Born: May 28, 1898 | Died: December 11, 1992 Primary Instrument: Composer/conductor
In 1929, Kirk formed his band in Kansas City, and remained active until 1948. Their pianist, and the band's arranger, was Mary Lou Williams, who went on to become a prominent figure in her own right. Kirk’s was one of the earliest American bands to use the amplified guitar. One of the band's big hits was Until The Real Thing Comes Along, a song first heard in the 1932 Revue 'Rhapsody in Black'.
Andy was born and raised in Denver, CO. His teacher was Wilberforce Whiteman, father of Paul Whiteman. In 1921, Andy played tuba in George Morrison's Orch. in Denver, Colorado.
In 1925, he moved to Dallas, Texas, where he played (doubling on baritone and bass saxophones) with Terrence Holder's 'Dark Clouds of Joy' orchestra, and in 1928, Andy took over as leader of Holder's first orchestra, moving the band to Kansas City, MO, for an engagement at Kansas City's prestigious Pla-Mor Restaurant. Andy played Bass Sax and Mary Lou Williams was the Pianist-arranger- soloist, her husband, John Williams was on alto saxophone. Other members included violinist Claude Williams and trumpeter Edgar Puddinghead Battle. The band was now known as Andy Kirk and his Twelve Clouds of Joy Orchestra. During this period, he had such sidemen as: Ben Thigpen on drums, Howard McGhee, tenor saxophonist Dick Wilson, electric guitarist Floyd Smith, Harold Shorty Baker, Jimmy Forrest, Don Byas, Fats Navarro, and (briefly) Charlie Parker.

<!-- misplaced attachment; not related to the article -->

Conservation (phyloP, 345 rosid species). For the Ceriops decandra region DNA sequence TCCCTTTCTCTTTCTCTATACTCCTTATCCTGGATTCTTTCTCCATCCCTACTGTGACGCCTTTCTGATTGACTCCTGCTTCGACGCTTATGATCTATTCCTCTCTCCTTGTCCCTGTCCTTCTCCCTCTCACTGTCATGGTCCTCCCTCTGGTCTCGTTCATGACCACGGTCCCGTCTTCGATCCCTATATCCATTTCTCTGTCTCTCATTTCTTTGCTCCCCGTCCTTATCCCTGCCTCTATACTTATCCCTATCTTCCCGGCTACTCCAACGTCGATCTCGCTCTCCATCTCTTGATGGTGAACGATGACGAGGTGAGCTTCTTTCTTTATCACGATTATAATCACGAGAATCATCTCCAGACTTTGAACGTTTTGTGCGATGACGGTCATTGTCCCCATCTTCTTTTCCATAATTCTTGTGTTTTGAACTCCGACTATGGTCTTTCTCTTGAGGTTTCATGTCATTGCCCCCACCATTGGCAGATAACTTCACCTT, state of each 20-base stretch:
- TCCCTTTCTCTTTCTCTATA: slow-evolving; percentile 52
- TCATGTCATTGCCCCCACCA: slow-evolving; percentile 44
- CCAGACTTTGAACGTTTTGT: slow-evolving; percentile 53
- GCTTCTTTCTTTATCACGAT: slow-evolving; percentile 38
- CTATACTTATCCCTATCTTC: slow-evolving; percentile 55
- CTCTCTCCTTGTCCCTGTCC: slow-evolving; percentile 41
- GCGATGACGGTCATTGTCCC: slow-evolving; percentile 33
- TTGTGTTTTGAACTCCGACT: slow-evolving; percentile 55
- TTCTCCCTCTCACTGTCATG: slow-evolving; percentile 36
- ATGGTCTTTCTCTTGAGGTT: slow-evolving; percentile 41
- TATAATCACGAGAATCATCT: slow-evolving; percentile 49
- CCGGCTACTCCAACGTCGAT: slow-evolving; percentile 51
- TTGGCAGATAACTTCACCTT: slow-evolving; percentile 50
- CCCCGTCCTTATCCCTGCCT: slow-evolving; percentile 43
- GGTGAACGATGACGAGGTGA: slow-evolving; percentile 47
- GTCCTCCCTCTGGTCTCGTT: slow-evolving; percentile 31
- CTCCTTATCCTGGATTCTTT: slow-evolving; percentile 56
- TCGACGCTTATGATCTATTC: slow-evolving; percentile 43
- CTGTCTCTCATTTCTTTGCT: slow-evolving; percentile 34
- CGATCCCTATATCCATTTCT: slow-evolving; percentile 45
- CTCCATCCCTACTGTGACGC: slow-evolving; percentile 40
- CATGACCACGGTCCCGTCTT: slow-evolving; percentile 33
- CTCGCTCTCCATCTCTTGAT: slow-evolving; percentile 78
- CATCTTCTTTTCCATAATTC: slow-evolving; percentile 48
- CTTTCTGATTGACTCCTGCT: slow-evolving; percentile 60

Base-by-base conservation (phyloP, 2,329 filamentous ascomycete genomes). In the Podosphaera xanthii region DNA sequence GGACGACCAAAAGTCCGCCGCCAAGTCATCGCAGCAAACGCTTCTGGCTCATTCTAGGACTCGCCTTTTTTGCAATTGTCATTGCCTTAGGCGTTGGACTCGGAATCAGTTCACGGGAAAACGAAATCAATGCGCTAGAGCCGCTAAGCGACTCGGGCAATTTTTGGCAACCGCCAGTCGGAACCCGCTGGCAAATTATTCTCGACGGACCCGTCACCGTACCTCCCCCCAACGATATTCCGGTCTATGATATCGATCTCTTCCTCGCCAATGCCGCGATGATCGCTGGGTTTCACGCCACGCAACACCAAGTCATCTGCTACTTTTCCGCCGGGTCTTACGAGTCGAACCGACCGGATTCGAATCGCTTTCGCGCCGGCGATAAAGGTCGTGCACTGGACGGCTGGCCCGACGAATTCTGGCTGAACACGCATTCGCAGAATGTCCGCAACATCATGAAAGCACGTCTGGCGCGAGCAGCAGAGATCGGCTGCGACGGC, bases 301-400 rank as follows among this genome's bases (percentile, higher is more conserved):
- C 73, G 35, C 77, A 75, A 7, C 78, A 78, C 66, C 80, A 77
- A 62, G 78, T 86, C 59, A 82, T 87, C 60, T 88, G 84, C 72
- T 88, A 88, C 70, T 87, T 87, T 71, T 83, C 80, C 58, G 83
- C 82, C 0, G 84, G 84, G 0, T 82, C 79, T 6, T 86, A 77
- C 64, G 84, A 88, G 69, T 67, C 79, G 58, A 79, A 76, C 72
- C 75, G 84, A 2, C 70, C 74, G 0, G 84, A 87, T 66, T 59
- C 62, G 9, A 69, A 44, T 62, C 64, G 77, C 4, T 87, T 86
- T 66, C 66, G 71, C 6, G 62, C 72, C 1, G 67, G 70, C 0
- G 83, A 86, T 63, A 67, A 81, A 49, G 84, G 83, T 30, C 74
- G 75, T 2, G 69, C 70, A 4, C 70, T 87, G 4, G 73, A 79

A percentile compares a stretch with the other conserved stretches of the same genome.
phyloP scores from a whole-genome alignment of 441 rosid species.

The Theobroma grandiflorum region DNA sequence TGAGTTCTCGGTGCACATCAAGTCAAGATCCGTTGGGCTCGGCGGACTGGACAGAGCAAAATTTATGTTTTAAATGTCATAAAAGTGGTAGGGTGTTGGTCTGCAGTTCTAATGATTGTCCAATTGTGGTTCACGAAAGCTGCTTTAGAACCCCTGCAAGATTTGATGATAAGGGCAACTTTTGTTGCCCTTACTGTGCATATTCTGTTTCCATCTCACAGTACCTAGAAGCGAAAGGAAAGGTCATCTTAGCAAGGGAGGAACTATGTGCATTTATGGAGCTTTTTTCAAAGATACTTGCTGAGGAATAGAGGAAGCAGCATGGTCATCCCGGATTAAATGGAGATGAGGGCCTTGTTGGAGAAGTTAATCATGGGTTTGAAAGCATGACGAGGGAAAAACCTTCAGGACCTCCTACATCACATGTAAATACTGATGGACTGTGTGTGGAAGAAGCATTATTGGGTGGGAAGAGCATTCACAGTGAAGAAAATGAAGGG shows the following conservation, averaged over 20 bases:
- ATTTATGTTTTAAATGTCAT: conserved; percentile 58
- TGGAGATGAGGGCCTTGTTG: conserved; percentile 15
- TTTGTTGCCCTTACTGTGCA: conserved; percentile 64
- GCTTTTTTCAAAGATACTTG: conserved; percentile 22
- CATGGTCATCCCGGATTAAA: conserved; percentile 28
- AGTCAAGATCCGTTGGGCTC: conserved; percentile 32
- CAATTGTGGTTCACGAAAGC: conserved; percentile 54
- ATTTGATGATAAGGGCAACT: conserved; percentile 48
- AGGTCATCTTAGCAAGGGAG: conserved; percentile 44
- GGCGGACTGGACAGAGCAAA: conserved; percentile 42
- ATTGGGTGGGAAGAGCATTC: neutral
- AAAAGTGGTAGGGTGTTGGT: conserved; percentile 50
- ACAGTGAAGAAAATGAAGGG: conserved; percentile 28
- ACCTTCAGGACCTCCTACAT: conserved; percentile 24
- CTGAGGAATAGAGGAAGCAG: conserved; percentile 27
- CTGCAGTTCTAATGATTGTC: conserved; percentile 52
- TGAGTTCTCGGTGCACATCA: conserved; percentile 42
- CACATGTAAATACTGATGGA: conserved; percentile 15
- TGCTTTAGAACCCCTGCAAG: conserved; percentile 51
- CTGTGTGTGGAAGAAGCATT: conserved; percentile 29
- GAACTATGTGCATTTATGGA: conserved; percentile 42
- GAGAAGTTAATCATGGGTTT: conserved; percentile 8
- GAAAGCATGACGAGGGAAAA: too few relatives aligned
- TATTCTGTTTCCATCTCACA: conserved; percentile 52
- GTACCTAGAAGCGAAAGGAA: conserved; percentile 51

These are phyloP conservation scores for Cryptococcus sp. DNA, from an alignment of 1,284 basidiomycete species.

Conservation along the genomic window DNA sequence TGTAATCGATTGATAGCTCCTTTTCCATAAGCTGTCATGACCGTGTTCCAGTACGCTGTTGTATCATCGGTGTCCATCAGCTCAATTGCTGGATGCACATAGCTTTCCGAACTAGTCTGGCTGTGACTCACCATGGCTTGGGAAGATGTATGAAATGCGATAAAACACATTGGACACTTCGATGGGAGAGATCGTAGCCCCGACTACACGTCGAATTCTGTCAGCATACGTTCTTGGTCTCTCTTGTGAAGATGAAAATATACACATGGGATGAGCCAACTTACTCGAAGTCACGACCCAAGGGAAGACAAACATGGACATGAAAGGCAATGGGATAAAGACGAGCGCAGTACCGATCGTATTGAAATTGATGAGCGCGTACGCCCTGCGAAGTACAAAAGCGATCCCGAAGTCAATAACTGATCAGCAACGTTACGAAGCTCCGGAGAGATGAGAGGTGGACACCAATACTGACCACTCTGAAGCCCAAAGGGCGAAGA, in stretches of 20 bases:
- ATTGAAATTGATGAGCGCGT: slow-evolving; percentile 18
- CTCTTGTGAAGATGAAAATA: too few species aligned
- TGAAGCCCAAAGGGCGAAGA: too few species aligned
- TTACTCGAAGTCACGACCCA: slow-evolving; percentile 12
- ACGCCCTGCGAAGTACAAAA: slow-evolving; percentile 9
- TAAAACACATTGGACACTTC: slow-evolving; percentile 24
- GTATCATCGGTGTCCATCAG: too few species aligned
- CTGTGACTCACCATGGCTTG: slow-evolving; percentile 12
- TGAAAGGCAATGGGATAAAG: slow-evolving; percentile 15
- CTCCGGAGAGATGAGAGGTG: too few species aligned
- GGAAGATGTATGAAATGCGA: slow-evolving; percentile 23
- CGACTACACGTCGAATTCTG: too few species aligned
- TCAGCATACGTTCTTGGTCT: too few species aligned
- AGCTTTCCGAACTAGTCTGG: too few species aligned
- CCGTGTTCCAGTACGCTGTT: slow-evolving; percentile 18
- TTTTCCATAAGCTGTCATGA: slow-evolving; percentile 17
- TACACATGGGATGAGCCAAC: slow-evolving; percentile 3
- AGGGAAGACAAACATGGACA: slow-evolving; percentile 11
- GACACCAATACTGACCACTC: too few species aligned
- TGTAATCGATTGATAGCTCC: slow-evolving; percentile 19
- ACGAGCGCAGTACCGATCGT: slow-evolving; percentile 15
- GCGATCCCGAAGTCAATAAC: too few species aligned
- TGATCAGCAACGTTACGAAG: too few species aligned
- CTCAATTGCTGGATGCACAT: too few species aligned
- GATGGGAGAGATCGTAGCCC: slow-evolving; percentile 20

The 12 Clouds of Joy disbanded in 1948, following which, Andy went to California where he formed a new band, which disbanded in 1951. In 1952, Andy went to New York City, entering the real estate business, doing some part time gigs with pick-up groups. In 1958, he became manager of the Hotel Theresa, in New York City, and served as an official in the Musicians' Union.
Andy Kirk was an influential bandleader and his band produced a consistent and credible body of work. His discography approaches two hundred individual recordings, and is representative of the early style of Kansas City jazz.
Andy Kirk died in New York in 1992.
Source: James Nadal